Freelancers' Questions: Any recourse if my authorship credit was removed?

Freelancer’s Question:

As a freelance writer, I did a one-off ‘trial’ feature piece of about 1,000 words for a local marketing firm. As it was an initial ‘getting to know each other’ piece, there was no contract, just a face-to-face meeting and a series of emails. 

Freelancers' Questions: Any recourse if my authorship credit was removed?

Upon publication of the piece on their blog, they were keen to ascribe full authorship to me, so they found an online photo of me, and took a sentence from my LinkedIn profile.

Our relationship then died a slow death. I got paid belatedly the lower end of what I quoted; they promised but never acted on improvements to the working relationship which was ‘stop-start’ because of their hecticness, and my point of contact was difficult to deal with.

Three months have now passed and not only has the firm failed to live up to its promise of deleting editorially detrimental changes to the article, they have also removed my authorship credit and instead credited the firm’s boss! So this was both an unprofitable and unsatisfying commercial experience. 

Should I get in touch and threaten legal action, or just ask to be reinstated as the author? There was no contract. However, I assume that moral rights, and IP rights, rest with me. The low-ish fee I got paid certainly cannot make them think they’ve paid for any transfer of rights/ownership! If I need to refer to the work in future, I’m worried that who I refer to the piece will think I’m lying, because it doesn’t show my authorship. Please help!    

Expert’s Answer:

What an irritating sequence of events! You created an article for rock bottom price – were paid late – then they edit it in a way you find detrimental – and finally, to add insult to injury, they hijack credit for authorship!

First, copyright: as the author, the initial copyright vested in you. You wrote the article, you were paid for it, although there was no written contract.

Who owns what: the options

It seems from what you say that the article was created with a view to being published on their website. There are two possibilities here:

The first possibility would be that they acquired a licence to use it for that purpose, while you yourself retained ownership (which would include the right for you to use the article yourself, including the right to licence others to use it). If they acquired a licence to use it for that purpose, this would not necessarily give them the right to edit or make changes to it.

The other possibility is that they acquired ownership. If so, this would include (for copyright purposes) the right to make changes.

If it went before a judge...

Which would apply? That would be for a court to decide. There was no formal contract, and the question of copyright does not seem to have been discussed as such. 

Clearly, they must have acquired some rights, and I would expect a court to be willing to imply a term, in relation to copyright, on the basis that it is necessary to do so, in order to give the contract ‘business efficacy’.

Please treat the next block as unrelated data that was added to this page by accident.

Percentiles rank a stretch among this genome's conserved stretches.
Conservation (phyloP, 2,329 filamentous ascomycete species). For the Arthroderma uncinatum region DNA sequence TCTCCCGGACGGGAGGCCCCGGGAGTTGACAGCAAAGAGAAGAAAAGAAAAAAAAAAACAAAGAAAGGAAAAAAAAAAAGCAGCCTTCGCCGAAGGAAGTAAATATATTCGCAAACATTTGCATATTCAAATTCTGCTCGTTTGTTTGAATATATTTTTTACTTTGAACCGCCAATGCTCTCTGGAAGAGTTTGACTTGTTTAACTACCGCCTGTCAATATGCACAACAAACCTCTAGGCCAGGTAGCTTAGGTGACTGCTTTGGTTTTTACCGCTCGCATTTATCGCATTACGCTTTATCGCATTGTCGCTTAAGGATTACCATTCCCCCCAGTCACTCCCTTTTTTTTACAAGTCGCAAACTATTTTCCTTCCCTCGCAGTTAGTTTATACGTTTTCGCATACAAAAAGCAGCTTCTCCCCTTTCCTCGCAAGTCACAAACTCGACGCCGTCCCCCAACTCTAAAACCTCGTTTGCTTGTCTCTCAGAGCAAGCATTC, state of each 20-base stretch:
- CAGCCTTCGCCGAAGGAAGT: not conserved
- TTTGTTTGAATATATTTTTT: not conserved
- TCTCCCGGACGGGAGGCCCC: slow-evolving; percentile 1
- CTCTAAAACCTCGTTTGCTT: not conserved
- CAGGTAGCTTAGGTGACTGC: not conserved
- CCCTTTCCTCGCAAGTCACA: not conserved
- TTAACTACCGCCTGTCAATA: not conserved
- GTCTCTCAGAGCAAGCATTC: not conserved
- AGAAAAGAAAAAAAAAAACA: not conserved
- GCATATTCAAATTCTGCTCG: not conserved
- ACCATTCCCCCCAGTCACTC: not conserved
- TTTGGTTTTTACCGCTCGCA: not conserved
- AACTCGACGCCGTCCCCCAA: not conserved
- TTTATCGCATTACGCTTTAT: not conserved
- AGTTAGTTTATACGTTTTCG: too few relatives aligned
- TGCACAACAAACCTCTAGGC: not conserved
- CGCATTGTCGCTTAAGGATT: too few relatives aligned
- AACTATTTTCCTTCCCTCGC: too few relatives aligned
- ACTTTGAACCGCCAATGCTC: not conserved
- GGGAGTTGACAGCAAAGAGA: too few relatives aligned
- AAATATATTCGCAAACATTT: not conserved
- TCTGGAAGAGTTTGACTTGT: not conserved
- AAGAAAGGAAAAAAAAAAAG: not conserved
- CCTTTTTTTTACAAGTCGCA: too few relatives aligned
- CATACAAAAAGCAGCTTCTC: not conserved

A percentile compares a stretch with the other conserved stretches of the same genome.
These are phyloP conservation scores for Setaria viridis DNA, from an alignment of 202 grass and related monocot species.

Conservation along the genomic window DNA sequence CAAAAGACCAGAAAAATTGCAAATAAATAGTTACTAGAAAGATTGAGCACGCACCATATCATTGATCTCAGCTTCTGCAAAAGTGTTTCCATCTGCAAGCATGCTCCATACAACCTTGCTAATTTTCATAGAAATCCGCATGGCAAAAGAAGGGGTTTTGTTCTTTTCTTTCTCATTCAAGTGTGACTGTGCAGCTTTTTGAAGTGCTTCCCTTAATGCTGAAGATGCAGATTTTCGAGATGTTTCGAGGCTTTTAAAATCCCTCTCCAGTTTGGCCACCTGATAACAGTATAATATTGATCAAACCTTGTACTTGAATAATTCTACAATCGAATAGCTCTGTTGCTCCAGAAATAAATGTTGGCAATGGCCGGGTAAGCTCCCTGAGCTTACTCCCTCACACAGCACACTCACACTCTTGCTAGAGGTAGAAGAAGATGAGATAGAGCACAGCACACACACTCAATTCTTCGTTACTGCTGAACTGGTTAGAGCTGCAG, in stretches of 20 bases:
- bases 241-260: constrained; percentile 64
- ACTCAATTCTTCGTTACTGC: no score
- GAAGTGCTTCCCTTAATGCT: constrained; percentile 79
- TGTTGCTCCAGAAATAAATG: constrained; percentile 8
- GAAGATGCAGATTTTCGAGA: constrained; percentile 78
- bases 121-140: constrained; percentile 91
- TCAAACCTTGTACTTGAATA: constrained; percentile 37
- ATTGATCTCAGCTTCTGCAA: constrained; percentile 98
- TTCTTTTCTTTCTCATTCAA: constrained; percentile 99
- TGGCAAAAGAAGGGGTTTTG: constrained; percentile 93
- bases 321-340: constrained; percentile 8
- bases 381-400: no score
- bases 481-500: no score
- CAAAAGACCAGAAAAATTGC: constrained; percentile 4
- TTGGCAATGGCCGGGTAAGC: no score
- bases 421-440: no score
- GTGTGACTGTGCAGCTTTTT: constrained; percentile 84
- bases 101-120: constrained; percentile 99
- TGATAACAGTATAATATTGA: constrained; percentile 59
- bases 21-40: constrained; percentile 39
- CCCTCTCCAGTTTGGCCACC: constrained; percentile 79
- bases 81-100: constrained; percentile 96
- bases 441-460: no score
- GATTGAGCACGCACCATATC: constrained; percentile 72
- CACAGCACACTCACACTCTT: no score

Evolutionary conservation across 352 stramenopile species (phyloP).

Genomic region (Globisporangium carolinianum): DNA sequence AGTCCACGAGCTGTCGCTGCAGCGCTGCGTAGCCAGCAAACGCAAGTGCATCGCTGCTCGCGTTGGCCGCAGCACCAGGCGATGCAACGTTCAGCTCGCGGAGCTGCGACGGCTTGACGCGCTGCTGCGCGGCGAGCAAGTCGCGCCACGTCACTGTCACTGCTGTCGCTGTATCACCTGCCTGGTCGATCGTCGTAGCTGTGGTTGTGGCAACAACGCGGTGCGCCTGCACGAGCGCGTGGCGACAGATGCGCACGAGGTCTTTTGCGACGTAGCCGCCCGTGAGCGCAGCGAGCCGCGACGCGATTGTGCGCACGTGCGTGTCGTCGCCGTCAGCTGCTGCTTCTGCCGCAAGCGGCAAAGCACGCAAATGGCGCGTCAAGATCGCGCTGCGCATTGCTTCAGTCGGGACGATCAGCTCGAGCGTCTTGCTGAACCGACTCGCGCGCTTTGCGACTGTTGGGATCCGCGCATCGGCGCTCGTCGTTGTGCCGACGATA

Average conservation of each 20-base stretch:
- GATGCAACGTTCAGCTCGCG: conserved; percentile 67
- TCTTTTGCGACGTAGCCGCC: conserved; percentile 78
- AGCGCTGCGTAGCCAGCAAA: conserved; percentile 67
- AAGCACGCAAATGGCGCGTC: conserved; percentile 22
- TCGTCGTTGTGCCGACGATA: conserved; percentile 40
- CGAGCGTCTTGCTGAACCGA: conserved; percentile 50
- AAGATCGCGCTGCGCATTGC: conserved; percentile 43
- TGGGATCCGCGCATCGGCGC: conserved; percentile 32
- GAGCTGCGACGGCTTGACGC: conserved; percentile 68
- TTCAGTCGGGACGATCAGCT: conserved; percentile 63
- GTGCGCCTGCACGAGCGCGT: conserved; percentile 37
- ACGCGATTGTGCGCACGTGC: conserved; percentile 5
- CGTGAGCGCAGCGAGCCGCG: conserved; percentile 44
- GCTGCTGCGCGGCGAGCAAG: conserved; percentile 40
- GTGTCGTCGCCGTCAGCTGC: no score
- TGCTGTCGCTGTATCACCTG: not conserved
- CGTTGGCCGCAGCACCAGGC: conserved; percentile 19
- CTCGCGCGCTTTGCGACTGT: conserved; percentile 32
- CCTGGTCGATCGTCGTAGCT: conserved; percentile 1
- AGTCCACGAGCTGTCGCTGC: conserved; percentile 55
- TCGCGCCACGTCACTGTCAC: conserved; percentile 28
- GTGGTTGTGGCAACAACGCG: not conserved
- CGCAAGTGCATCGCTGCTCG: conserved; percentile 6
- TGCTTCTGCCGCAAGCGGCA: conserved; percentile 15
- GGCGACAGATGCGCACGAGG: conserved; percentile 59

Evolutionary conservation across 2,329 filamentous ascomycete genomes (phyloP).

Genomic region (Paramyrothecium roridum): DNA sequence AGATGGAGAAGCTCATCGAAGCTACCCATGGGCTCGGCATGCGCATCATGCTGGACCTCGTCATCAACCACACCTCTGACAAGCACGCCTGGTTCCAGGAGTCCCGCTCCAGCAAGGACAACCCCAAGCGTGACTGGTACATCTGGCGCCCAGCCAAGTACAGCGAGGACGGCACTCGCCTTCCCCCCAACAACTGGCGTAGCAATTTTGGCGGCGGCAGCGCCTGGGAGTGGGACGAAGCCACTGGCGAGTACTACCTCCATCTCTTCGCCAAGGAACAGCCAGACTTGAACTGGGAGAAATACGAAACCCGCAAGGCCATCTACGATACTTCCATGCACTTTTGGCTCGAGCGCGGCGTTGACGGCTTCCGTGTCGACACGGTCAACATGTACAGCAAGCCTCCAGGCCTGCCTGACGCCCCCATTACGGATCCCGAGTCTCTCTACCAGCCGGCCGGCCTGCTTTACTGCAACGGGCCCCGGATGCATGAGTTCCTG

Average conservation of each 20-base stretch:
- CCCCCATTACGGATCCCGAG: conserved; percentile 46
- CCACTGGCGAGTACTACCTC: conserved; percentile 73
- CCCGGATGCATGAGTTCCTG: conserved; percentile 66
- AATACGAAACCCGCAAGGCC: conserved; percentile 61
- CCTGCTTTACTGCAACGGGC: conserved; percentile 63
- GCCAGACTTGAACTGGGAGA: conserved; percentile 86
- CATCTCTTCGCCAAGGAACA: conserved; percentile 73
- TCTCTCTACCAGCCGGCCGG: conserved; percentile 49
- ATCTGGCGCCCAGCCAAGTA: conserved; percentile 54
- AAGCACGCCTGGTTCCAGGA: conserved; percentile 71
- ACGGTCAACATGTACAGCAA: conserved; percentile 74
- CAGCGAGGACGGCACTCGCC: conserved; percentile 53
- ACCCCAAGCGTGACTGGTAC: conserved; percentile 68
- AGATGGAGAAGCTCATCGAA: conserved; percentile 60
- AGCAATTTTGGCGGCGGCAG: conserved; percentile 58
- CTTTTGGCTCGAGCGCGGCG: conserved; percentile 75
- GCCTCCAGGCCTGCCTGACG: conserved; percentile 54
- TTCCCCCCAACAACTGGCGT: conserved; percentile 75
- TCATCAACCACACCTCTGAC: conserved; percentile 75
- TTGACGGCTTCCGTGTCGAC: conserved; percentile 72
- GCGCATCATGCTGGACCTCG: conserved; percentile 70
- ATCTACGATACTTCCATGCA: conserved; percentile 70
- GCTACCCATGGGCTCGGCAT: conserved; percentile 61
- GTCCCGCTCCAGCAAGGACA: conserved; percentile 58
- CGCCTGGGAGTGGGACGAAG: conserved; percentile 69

The courts would probably want to hear more about the circumstances in which the informal contract was arrived at, particularly with a view to deciding what the intention of the parties was at the time of the agreement, as evidenced by what they said and did at the time (NB not by what they might say they thought at the time).

The answer to this might be that they should have exclusive rights – and, if so, then a term might well be implied to the effect that they acquired ownership. 

Business efficacy

However, it may be more likely that a term would be implied to the effect that they acquired a licence to use the article for the expressed purpose, while you yourself retained ownership. 

The latter seems to me to represent no more than necessary to give the agreement ‘business efficacy’, and so maybe the more likely result -- but we cannot be certain.

Paternity, Integrity

As to moral rights: the potentially relevant moral rights are those of Paternity, and possibly that of Integrity. 

Paternity is the right to be identified as the author, and Integrity is the right to object to derogatory treatment.

These are rights of the creator of a work and are independent of copyright.  While they may be waived, they cannot be assigned.

The action you might take

Where such rights exist, they must be ‘asserted’, before they can be enforced.  If (as seems to be the case here) the assertion was not included in any document assigning or licencing the copyright, it can still be made in writing now.

So -- you might write; say you are asserting your moral right to be identified as the author, and that you object to their derogatory treatment in editing your work, ask them to correct the article and its attribution accordingly. Best of luck!

The expert was Roger Sinclair, legal consultant at egos Ltd, a specialist for freelancers in contract, commercial and IP law.

 

17th October 2019

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